Our Favorite Objects: Kristine

St. George side

Horseman’s Targe (shield) painted with the Figure of Saint George and with the Coat of Arms of the Town of Zwickau
Artist/maker unknown
German, c. 1450
Made in Germany
Possibly made in Zwickau, Saxony, Germany
Wood; gessoed linen; silver; leather; paint
Approximately: 27 × 16 1/2 inches, 7.9 lb. (68.6 × 41.9 cm, 3.6 kg)
Bequest of Carl Otto Kretzschmar von Kienbusch, 1977
Object Number: 1977-167-736
Gallery 246, Arms and Armor, second floor

One of the objects in the Kienbusch collection which immediately stood out was the Horseman’s Targe. While there are many other shields throughout the Arms and Armor galleries, this one caught my eye. The Horseman’s Targe is a shield which is decorated with a depiction of Saint George slaying the Dragon.

St. George was an early Christian martyr, who is today the patron saint of England and most notable for the legend of the Dragon. Set in Libya, a dragon was said to have terrorized the people until they offered sheep daily. When the Libyans ran out of sheep they were forced to give human sacrifices. As Saint George happened past the town, he saw the most recent victim, the local princess, as she waited for the dragon. With the sign of the cross on his shield he fought and captured the dragon. Due to his heroism, the entire town converted to Christianity (H. Thurston).

St. George zoom

The scene is of the exact moment of triumph when St. George pierces the dragon with his lance. Although the encounter is the climax of the story, the saint’s face is so young, content, and peaceful. Through the depiction of St. George on the targe, a young knight would have an ideal image for a knight to emulate.

The figure of the saint in armor is surrounded by a decorative border and text. Surmounted by a coat of arms of the city of Zwichau, the heroic and pious actions of the saint are therefore associated with the city (Kienbusch Catalogue, 135). Three swans are placed against a gules (a heraldic color of red) background within the coat of arms. Within the silver and gilded decorative border is an inscription, hilf got du ebiges wort dem leib hie der selen dort hilf ritter (Help, God, thou eternal word, the body down here, [and] the soul up there, help, knight [Saint George])(Kienbusch Cat., 136).  The text requests God to protect the knight, both the depicted St. George and the user of the shield.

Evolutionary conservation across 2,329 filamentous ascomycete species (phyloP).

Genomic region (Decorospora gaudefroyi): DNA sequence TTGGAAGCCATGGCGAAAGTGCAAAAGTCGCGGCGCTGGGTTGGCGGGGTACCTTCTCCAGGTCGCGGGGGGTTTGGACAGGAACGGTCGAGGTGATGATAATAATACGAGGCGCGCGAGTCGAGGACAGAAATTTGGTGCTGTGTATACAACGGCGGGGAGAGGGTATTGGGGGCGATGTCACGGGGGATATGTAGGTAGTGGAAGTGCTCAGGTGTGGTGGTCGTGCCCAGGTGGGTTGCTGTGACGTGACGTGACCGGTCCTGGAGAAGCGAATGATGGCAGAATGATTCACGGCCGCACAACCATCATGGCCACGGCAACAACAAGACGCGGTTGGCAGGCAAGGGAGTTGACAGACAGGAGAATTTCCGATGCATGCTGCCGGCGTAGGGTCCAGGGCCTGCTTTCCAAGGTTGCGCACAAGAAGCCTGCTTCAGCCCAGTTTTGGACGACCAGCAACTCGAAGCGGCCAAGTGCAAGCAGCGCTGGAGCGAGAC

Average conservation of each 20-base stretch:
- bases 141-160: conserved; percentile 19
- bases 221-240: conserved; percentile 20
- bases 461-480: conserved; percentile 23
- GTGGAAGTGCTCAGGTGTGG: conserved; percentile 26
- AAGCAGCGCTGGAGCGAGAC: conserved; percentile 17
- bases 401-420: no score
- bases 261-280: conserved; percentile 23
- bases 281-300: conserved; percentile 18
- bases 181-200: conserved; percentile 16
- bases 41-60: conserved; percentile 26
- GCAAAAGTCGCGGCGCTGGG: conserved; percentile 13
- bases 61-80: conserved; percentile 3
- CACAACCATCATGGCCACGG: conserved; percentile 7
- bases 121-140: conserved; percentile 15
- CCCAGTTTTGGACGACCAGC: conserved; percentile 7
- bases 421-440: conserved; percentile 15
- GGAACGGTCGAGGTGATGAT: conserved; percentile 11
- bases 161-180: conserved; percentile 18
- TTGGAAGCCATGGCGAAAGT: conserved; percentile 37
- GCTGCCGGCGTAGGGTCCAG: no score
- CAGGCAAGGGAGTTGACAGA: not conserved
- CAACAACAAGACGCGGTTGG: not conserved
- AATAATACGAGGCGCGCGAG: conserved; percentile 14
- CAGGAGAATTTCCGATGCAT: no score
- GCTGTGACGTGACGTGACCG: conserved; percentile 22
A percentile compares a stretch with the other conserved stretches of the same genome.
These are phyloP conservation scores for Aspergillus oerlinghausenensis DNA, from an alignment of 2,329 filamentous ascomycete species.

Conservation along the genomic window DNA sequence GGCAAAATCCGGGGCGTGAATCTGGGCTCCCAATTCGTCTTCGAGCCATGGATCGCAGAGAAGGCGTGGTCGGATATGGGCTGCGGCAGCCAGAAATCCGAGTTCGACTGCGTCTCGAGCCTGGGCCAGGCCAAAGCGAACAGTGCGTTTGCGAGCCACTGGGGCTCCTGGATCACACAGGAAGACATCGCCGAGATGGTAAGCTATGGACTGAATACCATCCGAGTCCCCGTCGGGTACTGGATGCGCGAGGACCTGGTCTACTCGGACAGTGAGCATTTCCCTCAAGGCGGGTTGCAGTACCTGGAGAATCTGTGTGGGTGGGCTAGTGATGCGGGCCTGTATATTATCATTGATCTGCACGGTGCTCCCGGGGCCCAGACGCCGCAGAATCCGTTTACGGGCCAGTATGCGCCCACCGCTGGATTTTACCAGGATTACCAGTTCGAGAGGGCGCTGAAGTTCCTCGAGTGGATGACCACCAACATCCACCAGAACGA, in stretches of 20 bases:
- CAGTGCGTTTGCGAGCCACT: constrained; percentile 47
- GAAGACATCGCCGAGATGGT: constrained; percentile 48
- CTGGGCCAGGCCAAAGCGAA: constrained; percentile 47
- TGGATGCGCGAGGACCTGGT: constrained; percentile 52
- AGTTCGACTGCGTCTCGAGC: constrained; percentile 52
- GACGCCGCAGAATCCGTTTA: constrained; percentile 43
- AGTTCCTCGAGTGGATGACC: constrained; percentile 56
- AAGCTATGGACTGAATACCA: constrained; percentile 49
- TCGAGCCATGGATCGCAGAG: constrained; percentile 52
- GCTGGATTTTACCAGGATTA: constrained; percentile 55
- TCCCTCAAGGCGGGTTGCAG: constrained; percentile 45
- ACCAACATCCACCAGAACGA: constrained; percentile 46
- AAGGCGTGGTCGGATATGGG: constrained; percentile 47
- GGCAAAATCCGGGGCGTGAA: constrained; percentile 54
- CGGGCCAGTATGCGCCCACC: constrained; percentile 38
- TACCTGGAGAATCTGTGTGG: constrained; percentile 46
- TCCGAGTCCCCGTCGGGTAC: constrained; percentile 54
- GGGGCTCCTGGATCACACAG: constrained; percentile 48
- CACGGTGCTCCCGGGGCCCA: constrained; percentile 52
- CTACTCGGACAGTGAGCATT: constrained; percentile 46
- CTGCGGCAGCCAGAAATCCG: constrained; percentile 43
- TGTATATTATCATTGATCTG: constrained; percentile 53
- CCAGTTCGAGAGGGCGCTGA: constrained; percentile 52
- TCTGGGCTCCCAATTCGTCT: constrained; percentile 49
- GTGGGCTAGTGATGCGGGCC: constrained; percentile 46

St. George

The Zwichau targe captured my attention and I hope this post showed how interesting the small objects in the collection can be. If you are interested in seeing this object, stop by Gallery 236 in the Arms and Armor Galleries!


Bibliography:

Carl Otto Kretzschmar von Kienbusch. The Kretzschmar von Kienbusch Collection of Armor and Arms. Princeton University Press, 1963, no. 274, pl. LXXXVII.

Thurston, Herbert. “St. George.” The Catholic Encyclopedia. Vol. 6. New York: Robert Appleton Company, 1909. 1 Jul. 2014<http://www.newadvent.org/cathen/06453a.htm&gt;.


Want to learn more? Check out:

The PMA’s page on the Horseman’s Targe:
http://www.philamuseum.org/collections/permanent/71724.html?mulR=743786443|1

Scholarly writing on shields from Zwichau:
Vladimir Denkstein. “Die Zwickauer Pavesen böhmischen Ursprungs”, Sonderdruck aus “Sächsische Heimatblätter”, Heft 9/1958, pp. 22-23.

 

 

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